Respect for government does not mean agreeing with all things that government does.  I don't think anything in the passage I cite precludes criticism of particular government actions or voting against incumbents.  Luther was not shy to remonstrate against those in authority when he felt it necessary, but always asserted the validity of their authority even if/when it was wielded badly.  To speak out against wrongs that government might do, is not only proper for persons where government is "elected and its content, staff, and form therefore malleable," it is proper in feudal or other less responsive systems as well. 

As you note, he called them to greater responsiblity in the adminstration of the office given them by God.  That we would do so today would also seem in order.  Nevertheless even criticism should be seen in the context of the blessing and benefits that government provides.
"Is honoring government done by hoping to see GOd's provident hand in all that government does even if all of it is bad news? Should honor go that far in an Elert sort of way? " Don't know about Elert, haven't read him on the subject.  But Luther and Melanchthon said yes.   They also believed that taxes were essential to the work of the state and the obligation of the citizen, even while noting that the power to tax could be abused.

I have said elsewhere that the retention of titles for those who have served in government (or even those in the church) when out of office is an appropriate way of recognizing and honoring those individuals for their service.  I don't see how it is an honor that raises them above anyone else.  Honorifics are simply that--honors and courtesys.  Some more radical reformers such as Karlstadt rejected the use of any titles (in office or out) prefering, "neighbor" or "brother," he even adovcated a form of plain dress.  It was regarded by Luther as a kind of false humility.  Like the ironic use of "comrade" among Soviet oligarchs.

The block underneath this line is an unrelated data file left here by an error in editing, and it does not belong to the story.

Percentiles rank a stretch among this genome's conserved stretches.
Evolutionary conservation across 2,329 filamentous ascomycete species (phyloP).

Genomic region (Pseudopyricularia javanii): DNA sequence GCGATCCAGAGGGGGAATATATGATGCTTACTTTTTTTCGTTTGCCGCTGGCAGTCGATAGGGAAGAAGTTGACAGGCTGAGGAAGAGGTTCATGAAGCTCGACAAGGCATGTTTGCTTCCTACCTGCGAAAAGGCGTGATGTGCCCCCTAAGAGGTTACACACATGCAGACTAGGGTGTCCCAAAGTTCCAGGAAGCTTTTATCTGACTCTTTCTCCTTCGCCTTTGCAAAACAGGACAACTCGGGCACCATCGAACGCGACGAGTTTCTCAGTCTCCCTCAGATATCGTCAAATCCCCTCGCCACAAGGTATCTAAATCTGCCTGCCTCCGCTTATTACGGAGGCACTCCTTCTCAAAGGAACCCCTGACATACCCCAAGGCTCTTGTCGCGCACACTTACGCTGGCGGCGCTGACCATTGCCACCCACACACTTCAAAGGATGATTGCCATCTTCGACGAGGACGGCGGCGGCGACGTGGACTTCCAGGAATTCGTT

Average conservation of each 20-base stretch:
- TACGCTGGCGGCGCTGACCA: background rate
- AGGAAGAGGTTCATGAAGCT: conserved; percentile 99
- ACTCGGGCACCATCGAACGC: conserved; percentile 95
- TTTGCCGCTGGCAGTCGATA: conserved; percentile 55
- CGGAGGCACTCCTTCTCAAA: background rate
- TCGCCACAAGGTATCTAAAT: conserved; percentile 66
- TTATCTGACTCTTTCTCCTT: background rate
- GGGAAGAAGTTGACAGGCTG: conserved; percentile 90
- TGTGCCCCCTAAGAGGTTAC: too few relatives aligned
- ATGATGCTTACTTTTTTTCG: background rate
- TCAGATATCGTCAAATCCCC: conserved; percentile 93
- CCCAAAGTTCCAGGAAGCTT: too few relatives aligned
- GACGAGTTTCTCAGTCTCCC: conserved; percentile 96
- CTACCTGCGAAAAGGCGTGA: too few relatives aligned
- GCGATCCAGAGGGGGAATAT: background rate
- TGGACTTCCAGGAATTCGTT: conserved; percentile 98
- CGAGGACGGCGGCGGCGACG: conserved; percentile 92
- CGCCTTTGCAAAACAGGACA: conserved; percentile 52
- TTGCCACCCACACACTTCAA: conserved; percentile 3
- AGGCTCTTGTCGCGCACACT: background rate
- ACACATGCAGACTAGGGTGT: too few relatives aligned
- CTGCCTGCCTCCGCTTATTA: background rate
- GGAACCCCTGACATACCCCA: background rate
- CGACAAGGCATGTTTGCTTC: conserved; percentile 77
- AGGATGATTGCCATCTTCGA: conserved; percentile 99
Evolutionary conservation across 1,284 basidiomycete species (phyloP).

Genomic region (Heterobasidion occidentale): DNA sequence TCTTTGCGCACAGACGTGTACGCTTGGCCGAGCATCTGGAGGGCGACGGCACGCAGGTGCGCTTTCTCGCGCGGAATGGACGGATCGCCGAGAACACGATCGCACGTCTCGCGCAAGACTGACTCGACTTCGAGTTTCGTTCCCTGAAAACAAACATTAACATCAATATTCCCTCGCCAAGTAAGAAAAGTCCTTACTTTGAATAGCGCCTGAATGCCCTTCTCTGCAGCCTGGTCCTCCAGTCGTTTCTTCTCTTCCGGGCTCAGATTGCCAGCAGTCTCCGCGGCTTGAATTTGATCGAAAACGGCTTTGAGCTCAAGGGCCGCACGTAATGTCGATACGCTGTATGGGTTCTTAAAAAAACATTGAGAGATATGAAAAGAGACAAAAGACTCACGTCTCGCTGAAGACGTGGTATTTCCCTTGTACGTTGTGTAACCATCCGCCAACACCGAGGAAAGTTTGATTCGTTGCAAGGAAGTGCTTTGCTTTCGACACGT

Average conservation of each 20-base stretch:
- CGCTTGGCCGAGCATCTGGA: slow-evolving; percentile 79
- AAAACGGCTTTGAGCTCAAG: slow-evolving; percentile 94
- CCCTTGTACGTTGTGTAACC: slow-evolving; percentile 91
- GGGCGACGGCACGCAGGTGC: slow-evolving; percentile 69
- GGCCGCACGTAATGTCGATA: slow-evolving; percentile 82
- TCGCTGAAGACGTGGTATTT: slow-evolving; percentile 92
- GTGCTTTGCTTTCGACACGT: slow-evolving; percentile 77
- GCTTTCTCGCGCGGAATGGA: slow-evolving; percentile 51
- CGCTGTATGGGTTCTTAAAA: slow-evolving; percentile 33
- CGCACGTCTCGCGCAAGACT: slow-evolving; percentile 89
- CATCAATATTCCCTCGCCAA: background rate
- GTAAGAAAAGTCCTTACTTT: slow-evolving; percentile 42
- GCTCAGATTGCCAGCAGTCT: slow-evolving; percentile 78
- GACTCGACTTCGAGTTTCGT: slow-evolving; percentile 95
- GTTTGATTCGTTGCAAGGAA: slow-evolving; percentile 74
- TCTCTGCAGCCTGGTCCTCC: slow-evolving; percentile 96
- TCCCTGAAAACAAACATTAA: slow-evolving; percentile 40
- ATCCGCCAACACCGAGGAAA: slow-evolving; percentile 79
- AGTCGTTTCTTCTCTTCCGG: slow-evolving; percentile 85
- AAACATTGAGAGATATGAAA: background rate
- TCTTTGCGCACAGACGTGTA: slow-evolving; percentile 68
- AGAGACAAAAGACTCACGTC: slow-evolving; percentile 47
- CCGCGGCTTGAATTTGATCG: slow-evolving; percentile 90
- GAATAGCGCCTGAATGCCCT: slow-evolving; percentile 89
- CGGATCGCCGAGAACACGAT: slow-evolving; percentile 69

Jim,

I read things political through European eyes. Titles are not just titles. They are power. One barked orders at those below, called those on level with oneself "Colleague," and saluted those above one's rank as "Comrade." Titles are a verbal marker for power. Whether Karlstadt saw it that way I know not but I would assume he might have, knowing that he lived in a society that put great importance in titles, and whose descendant culture, Europe, still kind of does. A hint might be that he saw the need to replace, not eliminate but replace, the usual titles with "new" ones. I have no idea how these titles functioned in his brief time of influence.

I would guess that in todays terms, titles and their retention, should be seen as simple "classism." Titles are power.

I would love to push an issue a bit further: Again, we live in a republic, a representative republic, with democratic elections and all that good stuff. I, and I may be in a minority here, see this not as a system that elevates certain individuals to places of influence and power but as the permission of my fellow citizens and myself given to a number of individuals to exercise the duties of an office that is created by laws  and is carried out according to laws. The laws serve us as a society and the elected officials serve the laws. Yes, some of the offices administer laws that carry coercive power with them but the elected are and they need to be seen as "servants." A 16th century prince served God in His work of "providence," according to Luther. I do not draw a parallel between the "prince" and the "Governor, " the President," the "representative," the "Senator," or any of those people. The "Prince" in America is the people, not the elected crowd in the state capitol or in DC.

Therefor, the debate, no matter how contentious, is a matter of the "prince" having an internal debate. Maybe the debate is wrenching and couched in self defaming language. But it is a debate that in the end needs to reach a point where "the people" serve the will of God in doing providence for God's creation. The heated disagreements are and need to be how that is best accomplished. A "prince" would have the exact same struggle: How do I best accomplish this? Do I give the poor alms and benevolences or do I find work fit to their skills for them to do?